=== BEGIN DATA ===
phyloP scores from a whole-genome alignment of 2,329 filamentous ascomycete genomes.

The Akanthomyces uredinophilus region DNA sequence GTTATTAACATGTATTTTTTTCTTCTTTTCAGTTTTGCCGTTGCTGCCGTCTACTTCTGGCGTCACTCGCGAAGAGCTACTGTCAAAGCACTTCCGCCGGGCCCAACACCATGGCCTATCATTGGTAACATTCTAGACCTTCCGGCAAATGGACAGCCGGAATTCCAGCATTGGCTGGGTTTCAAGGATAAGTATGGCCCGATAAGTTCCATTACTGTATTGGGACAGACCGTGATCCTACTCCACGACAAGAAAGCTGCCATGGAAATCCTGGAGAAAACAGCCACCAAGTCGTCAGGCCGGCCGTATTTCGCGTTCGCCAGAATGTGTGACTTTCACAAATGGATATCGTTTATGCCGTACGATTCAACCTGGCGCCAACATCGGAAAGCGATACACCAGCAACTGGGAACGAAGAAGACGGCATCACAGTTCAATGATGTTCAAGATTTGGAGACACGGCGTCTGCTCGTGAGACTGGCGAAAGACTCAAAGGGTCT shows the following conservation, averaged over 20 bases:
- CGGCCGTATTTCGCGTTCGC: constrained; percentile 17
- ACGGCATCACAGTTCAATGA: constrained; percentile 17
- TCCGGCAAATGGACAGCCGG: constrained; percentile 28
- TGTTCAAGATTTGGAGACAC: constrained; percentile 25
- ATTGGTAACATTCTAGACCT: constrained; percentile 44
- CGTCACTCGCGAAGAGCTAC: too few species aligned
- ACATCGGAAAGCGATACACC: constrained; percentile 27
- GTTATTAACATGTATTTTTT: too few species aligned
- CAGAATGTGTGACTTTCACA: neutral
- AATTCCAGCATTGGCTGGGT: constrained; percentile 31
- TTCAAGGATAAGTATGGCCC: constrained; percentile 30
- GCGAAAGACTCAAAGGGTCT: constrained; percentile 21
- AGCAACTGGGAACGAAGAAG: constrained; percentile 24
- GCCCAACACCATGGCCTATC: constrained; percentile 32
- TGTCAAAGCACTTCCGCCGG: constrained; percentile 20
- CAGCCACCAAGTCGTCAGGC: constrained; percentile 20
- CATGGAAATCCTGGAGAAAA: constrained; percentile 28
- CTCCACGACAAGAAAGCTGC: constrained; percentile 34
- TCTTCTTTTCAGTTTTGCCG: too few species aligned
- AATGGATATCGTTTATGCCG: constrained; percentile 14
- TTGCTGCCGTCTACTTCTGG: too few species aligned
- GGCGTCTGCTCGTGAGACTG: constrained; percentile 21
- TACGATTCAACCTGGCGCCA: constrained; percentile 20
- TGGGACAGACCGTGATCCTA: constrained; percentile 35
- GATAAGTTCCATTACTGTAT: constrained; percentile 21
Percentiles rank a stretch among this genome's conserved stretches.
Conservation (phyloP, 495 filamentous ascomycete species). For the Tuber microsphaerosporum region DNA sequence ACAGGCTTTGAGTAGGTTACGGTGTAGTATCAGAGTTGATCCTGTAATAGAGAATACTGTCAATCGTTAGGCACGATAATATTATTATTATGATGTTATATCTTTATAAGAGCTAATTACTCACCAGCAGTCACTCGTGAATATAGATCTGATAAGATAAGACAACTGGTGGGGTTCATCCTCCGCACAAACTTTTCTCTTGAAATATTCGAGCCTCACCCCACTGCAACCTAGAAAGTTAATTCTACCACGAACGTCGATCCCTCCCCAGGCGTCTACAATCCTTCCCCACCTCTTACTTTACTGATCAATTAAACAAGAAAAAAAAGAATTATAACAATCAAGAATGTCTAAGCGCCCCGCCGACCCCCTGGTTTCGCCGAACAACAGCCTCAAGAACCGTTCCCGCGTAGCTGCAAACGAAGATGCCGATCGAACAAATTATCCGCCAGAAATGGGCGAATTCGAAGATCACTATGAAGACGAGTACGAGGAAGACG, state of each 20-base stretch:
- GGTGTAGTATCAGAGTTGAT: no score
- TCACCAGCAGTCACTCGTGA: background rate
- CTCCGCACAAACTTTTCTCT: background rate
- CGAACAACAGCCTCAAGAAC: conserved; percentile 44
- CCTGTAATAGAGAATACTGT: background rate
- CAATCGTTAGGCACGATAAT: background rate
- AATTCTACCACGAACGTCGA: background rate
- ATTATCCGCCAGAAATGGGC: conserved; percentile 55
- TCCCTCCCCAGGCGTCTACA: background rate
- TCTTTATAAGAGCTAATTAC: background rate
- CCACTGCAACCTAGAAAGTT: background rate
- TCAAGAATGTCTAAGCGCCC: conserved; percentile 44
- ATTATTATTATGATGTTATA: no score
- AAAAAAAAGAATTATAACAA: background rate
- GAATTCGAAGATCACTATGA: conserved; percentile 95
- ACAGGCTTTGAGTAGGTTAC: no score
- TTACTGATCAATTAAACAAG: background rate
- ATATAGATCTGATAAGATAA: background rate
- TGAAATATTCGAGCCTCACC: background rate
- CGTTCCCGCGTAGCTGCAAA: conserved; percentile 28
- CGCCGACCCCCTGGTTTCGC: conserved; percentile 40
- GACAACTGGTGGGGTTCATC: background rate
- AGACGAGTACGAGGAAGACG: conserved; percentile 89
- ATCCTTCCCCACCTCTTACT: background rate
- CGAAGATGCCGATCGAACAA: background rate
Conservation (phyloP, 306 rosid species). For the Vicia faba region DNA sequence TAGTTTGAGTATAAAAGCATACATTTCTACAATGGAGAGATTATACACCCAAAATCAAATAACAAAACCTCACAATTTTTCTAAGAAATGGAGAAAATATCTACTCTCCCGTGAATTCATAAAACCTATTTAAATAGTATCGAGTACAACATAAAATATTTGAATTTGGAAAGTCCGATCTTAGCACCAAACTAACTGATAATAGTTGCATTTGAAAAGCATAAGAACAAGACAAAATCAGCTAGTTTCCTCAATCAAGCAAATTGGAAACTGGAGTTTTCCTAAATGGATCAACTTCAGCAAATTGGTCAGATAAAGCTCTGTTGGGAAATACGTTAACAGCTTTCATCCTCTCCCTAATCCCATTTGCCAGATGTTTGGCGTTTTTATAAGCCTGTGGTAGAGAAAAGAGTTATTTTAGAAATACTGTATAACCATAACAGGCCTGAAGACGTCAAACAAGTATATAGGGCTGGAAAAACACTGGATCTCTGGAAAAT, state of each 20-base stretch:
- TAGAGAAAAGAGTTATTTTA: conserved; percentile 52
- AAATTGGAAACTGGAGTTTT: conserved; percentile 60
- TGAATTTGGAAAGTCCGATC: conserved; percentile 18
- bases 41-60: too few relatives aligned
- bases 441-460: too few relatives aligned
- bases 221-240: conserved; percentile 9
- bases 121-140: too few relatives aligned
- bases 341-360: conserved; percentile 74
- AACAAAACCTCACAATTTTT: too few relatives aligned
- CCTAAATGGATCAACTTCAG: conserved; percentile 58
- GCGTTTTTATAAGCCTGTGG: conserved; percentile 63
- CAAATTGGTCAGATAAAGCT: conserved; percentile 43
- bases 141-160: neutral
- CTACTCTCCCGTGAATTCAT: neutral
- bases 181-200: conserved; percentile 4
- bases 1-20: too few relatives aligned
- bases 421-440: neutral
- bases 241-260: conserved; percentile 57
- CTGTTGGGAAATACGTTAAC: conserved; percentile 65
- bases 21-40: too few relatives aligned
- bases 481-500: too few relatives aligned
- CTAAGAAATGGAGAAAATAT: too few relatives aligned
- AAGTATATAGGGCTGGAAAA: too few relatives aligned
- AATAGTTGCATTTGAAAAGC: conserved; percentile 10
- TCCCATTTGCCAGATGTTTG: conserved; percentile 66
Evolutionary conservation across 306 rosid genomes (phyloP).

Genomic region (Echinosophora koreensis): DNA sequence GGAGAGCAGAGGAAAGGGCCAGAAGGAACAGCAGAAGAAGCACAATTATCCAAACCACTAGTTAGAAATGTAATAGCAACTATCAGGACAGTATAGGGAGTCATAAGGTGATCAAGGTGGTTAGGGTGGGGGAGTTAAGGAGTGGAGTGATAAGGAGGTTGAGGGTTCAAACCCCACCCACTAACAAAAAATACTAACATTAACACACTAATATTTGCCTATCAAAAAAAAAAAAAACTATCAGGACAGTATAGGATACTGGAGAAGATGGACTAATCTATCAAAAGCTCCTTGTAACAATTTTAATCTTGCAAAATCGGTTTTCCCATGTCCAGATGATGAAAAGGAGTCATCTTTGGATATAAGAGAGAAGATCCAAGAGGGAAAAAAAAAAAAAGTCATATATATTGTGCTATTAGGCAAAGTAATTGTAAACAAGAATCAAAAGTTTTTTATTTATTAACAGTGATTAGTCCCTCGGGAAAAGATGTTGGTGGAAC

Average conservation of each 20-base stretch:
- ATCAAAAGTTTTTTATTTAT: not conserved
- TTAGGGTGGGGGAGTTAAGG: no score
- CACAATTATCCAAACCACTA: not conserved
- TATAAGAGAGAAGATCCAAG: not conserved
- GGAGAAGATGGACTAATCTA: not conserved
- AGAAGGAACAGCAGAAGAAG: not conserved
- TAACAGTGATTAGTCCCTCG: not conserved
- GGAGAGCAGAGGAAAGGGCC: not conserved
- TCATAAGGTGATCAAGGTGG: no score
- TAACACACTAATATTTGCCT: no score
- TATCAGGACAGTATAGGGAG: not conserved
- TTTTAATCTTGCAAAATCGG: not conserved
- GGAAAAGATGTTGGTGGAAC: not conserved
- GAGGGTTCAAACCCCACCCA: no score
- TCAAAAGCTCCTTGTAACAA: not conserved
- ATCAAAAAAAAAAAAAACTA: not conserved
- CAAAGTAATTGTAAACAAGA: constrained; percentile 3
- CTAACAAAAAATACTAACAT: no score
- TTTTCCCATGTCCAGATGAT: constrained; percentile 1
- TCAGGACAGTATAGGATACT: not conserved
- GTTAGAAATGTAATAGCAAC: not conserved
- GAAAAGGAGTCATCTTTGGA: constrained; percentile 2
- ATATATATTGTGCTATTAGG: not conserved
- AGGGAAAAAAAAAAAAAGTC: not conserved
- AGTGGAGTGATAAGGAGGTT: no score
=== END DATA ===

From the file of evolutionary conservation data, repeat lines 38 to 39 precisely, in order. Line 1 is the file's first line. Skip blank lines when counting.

- TCCCTCCCCAGGCGTCTACA: background rate
- TCTTTATAAGAGCTAATTAC: background rate